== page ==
I’m currently re-reading the Harry Potter series and Goblet of Fire used to be my least favourite instalment. But this year, it has become my favourite book and probably for the first time while watching the movie, I had to cry. [spoiler-alert!!!] Cedric’s death makes me so sad. It just isn’t fair… So yeah, he surprisingly became one of my favourite characters.


10. Book that made you cry.

Like I just said, Harry Potter and the Goblet of Fire. While writing my review of The Upside of Unrequited, I also got very emotional, because that book means the world to me.


11. Book that made you happy.

Queens of Geek by Jen Wilde is such a cute and fluffy contemporary, while dealing with topics such as fatphobia and anxiety at the same time. This year, I’ve truly fallen in love with books like this.


under-rose-tainted-skies12. Most beautiful book you’ve bought so far this year (or received)

I absolutely love the cover of Rose-Tainted Skies. I’m obsessed with watercolours, so this design is right up my alley.

Actually, water-colouring is another reason why I have been so absent. I recently picked up a new hobby (hand lettering, painting with watercolours…), which definitely gets in the way of reading.


13. What books do you need to read by the end of the year?

A million. There’s never enough time to read everything you want, especially if you get into reading slumps as easily as I do.

I’ve been postponing picking it up again, because it will be so time-consuming, but I’d really like to read A Dance With Dragons soon. I really have to dedicate some time to that one, but it’s going to be worth it.


I’m so sorry some of these answers are repetitive, but I’ve only 22 books so far and most of those were in the beginning of the year. Have a nice day!

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T10T: on my reading wishlist

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Top Ten Tuesday was created by The Broke and the Bookish and you can have a look at the future topics here! This week’s topic is:

May 9: Ten Things On Our Reading Wishlist (topic originally done January 2014) — things you want to see more of in books — tropes, a time period, a specific type of character, an issue tackled, a certain plot, etc. All those things that make you think I WANT MORE OF THIS IN BOOKS!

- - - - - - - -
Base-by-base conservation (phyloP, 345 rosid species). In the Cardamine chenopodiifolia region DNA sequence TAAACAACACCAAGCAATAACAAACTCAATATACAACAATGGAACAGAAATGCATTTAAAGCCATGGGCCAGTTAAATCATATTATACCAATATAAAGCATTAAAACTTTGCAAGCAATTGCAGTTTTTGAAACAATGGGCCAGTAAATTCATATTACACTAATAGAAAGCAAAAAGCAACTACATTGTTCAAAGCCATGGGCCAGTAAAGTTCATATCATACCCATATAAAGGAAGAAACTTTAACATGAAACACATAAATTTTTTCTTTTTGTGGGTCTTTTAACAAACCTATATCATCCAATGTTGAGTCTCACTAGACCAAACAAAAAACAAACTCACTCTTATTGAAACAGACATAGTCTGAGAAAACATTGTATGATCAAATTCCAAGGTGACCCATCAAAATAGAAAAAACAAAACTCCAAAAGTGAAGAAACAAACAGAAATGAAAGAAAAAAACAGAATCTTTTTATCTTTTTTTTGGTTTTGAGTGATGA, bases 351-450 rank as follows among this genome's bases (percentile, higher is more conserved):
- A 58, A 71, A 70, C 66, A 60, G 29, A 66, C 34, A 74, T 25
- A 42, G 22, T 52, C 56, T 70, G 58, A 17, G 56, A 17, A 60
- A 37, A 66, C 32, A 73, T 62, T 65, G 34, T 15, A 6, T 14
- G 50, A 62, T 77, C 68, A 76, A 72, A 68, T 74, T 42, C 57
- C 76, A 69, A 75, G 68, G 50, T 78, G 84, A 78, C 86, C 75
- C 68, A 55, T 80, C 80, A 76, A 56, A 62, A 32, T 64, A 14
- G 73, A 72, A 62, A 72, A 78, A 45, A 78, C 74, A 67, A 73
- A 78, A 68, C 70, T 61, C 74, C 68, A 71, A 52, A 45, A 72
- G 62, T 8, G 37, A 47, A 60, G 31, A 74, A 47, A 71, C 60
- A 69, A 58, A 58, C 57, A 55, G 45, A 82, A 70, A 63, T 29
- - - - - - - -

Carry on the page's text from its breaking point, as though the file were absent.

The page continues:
female friendships

Even though many Young Adult readers are girls, I think books definitely lack healthy and supportive female friendships, and I can’t think of a lot of female friendships that are very important and prominent in books. Often we are told that two female characters are best friends, but we never get to see why they’re friends. I just want more interactions between female characters!

To be honest, I don’t have many friends in real life. But that doesn’t mean I don’t enjoy reading about them. I’m also tired of those best friends who couldn’t be more different from our sweet, innocent main character, and are described as “slutty”. That’s not the kind of friendships I want to see. I want girls who support each other, instead of compete with one another!

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(unproblematic) forbidden romance

I’m not often a fan of romance, but I have noticed that I’m a sucker for forbidden romances. It’s not like a pick up books because of that trope, but maybe I should. Unfortunately, a lot of those relationships are problematic (which I didn’t notice at first). I love it when two characters come from different backgrounds, yet can succeed despite their differents. Everyone seems to love the enemies-to-lovers trope or best friends-to-lovers trope, but I’m not a fan of those.

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multiple POVs / friend squads

It’s no coincidence that most of my favourite books are character-driven. I don’t care much about the plot, as long as the protagonist is likeable and relatable. Books like that, but with multiple POVs, are even better! Especially when the characters are friends, instead of enemies or each other’s competition. It’s definitely the reason why I love The Raven Cycle and the Six of Crows duology so much.

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sex-positive and/or take-no-shit female aracters

If I were an actress, I’d want to play the bad-ass, confident, sex-positive female characters. I definitely have a weakness for those ladies. This can either be in the form of Cersei Lannister, or Nina Zenik.

I’d really like it if more historical fiction and fantasy novels featured sex workers. I think this can be done in YA as well. Having more characters out there that aren’t ashamed of their sex lives, could be very positive. I only read The Assassin’s Blade and won’t read the rest of the Throne of Glass series, but Lysandra was probably my favourite character in the series because if this.

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diverse books

Last, but definitely not least, I think that every single book should feature diverse characters. I’ve been reading diverse books almost exclusively and it’s been going great! I’ve never enjoyed so many books in a row and it has re-newed my love for genre I thought I didn’t like anymore. I could write an entire post about why representation is important, but so many people have done that already. The Upside of Unrequited made me cry because I finally read about a girl who faces the same struggles as I do. Under Rose-Tainted Skies made me realise that my issues with self-harm are much worse than I thought. Queens of Geek showed me that my sexuality is valid, no matter who I have or haven’t been with. Like I said, I could go on about why this is so important.